St Hildegard of Bingen officially holds title of Patron Saint of Writers and Composers (and some suggest she’s unofficially the patron saint of both Beer, and of Women… especially those of a certain age). Beyond the trappings of Sainthood, Hildegard was most certainly an extraordinary woman. The Benedictine Abbess was a Polymath who received visions from God, wrote books about Science and Nature, wrote music used in the church, corresponded and gave consultation to Kings, Queens, and Bishops, invented her own language, painted, started her own Abbey (against the will of the Benedictine Monks), traveled extensively in Europe on a sort of speaking/preaching tour, was placed under interdict and venerated, and is thought to be the reason we put hops in beer. That’s quite a resume for a woman of the 1100s.
St Hildegard of Bingen
Sometime in 1098 (exact date is unknown), little Hildegard was born, the tenth child of a wealthy family, and in the custom of the time, she was “tithed” to the church. (A tithe is a donation to the church of 10% of your income…. as the 10th child, Hildegard was promised to the church). When she turned 8, Hildegard’s parents turned her over to Jutta, an anchorite of the Benedictine monastery in Disibodensberg.
(quick aside- An anchorite is defined as a religious recluse, but unlike a Hermit, an anchorite lives in a small room sealed off from the world. The only window leads in to the church, so that she can take part in services, and receive food. The days are spent in religious contemplation and embroidery. What’s interesting is that anyone becoming an anchorite is given “last rights” before being sealed in, as they are considered dead to the world.)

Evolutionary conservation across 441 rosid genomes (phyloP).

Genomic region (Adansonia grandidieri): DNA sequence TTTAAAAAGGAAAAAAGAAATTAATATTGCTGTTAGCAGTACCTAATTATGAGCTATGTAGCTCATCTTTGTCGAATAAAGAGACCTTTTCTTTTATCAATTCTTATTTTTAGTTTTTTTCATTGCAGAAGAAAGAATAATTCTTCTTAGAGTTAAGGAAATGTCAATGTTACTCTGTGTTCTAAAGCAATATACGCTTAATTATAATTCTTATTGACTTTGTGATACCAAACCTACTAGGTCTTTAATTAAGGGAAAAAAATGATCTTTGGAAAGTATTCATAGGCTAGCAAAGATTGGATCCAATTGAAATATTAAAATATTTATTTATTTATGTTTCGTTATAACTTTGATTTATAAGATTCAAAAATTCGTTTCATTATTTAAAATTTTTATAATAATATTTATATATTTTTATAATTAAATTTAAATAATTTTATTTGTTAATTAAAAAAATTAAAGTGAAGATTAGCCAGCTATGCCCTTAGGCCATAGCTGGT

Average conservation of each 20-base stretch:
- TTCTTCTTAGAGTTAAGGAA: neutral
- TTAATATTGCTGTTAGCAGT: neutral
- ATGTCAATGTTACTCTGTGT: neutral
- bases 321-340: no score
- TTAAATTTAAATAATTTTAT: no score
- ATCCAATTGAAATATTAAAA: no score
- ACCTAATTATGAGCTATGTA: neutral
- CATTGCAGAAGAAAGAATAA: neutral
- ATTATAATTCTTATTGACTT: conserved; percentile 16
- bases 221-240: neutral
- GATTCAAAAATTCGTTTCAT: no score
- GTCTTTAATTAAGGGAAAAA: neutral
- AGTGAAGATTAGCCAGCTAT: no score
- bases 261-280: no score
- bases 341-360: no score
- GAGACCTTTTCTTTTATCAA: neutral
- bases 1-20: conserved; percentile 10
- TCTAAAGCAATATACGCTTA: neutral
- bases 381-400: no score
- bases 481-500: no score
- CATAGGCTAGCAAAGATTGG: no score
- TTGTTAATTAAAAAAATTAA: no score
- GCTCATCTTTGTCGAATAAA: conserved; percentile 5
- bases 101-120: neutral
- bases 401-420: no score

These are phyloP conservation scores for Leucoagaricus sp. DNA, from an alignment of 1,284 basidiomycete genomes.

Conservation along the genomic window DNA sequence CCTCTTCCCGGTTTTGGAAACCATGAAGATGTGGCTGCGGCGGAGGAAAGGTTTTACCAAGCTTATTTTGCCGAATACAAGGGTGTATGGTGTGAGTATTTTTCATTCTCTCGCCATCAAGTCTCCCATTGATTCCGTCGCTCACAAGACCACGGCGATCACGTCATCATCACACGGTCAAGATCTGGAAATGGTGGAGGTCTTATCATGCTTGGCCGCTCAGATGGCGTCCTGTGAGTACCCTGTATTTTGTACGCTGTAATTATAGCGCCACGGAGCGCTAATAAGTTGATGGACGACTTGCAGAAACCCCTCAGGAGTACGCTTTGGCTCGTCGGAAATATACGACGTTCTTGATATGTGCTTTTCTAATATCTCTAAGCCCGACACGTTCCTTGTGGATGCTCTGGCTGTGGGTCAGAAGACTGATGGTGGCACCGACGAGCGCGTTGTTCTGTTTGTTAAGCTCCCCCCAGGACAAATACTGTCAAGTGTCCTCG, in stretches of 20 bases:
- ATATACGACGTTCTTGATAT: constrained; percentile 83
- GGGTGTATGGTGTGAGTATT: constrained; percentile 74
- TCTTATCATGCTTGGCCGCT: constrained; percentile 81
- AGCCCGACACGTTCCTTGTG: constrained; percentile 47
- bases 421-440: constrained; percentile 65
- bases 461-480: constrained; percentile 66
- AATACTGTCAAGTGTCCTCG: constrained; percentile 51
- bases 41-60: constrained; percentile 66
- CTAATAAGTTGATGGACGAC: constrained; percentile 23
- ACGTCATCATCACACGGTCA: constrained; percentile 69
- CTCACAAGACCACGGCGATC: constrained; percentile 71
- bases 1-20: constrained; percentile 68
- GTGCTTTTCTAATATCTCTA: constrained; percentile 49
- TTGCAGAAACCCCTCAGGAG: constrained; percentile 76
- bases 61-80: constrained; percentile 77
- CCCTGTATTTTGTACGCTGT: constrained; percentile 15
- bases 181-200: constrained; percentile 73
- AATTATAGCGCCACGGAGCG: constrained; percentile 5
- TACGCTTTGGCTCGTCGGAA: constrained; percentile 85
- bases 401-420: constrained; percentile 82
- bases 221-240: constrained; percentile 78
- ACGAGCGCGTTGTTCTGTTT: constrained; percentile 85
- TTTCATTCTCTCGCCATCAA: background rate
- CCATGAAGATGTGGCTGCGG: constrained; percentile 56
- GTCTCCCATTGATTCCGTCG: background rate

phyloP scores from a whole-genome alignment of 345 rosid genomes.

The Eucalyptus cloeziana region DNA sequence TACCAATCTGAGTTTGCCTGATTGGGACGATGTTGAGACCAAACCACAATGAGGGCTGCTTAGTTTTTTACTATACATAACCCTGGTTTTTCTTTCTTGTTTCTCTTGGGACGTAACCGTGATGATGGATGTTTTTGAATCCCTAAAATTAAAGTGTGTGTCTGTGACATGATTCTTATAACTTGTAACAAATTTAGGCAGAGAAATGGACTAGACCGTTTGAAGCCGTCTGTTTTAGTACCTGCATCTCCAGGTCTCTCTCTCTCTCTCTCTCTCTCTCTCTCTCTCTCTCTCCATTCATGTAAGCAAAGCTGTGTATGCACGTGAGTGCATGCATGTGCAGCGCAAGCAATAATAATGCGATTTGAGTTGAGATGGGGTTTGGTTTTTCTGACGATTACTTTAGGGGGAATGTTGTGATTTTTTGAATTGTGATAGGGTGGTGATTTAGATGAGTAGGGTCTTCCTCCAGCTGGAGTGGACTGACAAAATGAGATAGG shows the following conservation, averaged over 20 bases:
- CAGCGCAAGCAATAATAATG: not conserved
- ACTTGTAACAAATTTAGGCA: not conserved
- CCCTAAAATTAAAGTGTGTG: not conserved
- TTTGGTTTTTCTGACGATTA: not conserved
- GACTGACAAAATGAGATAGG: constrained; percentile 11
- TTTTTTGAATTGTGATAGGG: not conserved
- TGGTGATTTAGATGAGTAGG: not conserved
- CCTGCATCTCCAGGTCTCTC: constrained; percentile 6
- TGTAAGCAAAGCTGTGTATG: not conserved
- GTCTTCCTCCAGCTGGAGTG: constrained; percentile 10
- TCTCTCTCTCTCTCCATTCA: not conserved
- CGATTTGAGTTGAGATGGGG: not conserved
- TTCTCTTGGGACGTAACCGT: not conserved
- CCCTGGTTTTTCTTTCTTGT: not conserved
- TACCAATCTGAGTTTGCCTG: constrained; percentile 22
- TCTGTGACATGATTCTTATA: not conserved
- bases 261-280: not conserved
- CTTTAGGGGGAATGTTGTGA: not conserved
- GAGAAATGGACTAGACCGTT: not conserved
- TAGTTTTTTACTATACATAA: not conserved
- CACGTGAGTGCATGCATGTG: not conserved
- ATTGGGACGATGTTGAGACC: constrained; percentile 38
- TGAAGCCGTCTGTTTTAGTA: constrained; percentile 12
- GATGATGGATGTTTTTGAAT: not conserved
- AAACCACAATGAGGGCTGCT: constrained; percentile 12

Jutta von Sponheim had modest fame in her own way. Her religious fervor and asceticism drew other pupils, as well as Hildegard. She taught them basic reading and writing, Canonical hours (official church prayers), and how to play the psaltery (a stringed instrument that looks a little like a harpsicord…. or an autoharp without keys.) When Jutta died, in 1136, the other pupils, now nuns, elected Hildegard as their convent.
Visions from God
Hildegard started receiving visions from God at age 3, but she told no one except Jutta, and a monk named Volmar. (At the time, many people were making religious claims, causing splinters in the church. Her strong faith kept her from disclosing anything that might be considered problematic). Then in 1141, (at age 42) Hildegard claimed God sent a strong vision which gave her instant understanding of religious texts. He also commanded her to write the visions down. Still, she was troubled…
“But although I heard and saw these things, because of doubt and low opinion of myself and because of diverse sayings of men, I refused for a long time a call to write, not out of stubbornness but out of humility, until weighed down by a scourge of god, I fell onto a bed of sickness. “